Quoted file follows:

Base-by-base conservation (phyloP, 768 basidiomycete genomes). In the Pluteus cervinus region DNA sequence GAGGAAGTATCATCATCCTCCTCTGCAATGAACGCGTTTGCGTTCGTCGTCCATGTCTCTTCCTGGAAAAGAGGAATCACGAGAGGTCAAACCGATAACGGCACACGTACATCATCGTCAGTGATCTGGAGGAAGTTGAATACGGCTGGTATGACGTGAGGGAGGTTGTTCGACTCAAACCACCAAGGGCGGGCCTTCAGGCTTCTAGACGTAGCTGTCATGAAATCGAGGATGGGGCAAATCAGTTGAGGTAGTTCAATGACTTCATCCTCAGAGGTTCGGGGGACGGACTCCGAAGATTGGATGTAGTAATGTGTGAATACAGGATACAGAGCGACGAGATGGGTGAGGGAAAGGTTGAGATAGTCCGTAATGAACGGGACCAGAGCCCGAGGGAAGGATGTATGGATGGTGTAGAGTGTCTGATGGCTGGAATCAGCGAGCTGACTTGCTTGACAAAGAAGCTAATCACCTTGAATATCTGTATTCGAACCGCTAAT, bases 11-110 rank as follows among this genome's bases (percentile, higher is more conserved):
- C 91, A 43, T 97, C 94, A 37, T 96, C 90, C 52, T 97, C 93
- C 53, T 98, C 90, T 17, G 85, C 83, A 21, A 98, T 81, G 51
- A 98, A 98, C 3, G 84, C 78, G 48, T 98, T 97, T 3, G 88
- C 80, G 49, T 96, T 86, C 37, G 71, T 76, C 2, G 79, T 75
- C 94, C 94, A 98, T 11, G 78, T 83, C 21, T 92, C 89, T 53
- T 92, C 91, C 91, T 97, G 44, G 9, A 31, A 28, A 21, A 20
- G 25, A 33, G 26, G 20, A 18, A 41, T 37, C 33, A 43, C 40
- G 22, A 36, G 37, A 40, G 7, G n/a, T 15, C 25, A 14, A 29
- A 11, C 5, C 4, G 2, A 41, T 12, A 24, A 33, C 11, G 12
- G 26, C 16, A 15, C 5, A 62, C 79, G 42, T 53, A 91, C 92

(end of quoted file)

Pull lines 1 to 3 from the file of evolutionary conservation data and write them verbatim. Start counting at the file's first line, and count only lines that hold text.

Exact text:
Base-by-base conservation (phyloP, 768 basidiomycete genomes). In the Pluteus cervinus region DNA sequence GAGGAAGTATCATCATCCTCCTCTGCAATGAACGCGTTTGCGTTCGTCGTCCATGTCTCTTCCTGGAAAAGAGGAATCACGAGAGGTCAAACCGATAACGGCACACGTACATCATCGTCAGTGATCTGGAGGAAGTTGAATACGGCTGGTATGACGTGAGGGAGGTTGTTCGACTCAAACCACCAAGGGCGGGCCTTCAGGCTTCTAGACGTAGCTGTCATGAAATCGAGGATGGGGCAAATCAGTTGAGGTAGTTCAATGACTTCATCCTCAGAGGTTCGGGGGACGGACTCCGAAGATTGGATGTAGTAATGTGTGAATACAGGATACAGAGCGACGAGATGGGTGAGGGAAAGGTTGAGATAGTCCGTAATGAACGGGACCAGAGCCCGAGGGAAGGATGTATGGATGGTGTAGAGTGTCTGATGGCTGGAATCAGCGAGCTGACTTGCTTGACAAAGAAGCTAATCACCTTGAATATCTGTATTCGAACCGCTAAT, bases 11-110 rank as follows among this genome's bases (percentile, higher is more conserved):
- C 91, A 43, T 97, C 94, A 37, T 96, C 90, C 52, T 97, C 93
- C 53, T 98, C 90, T 17, G 85, C 83, A 21, A 98, T 81, G 51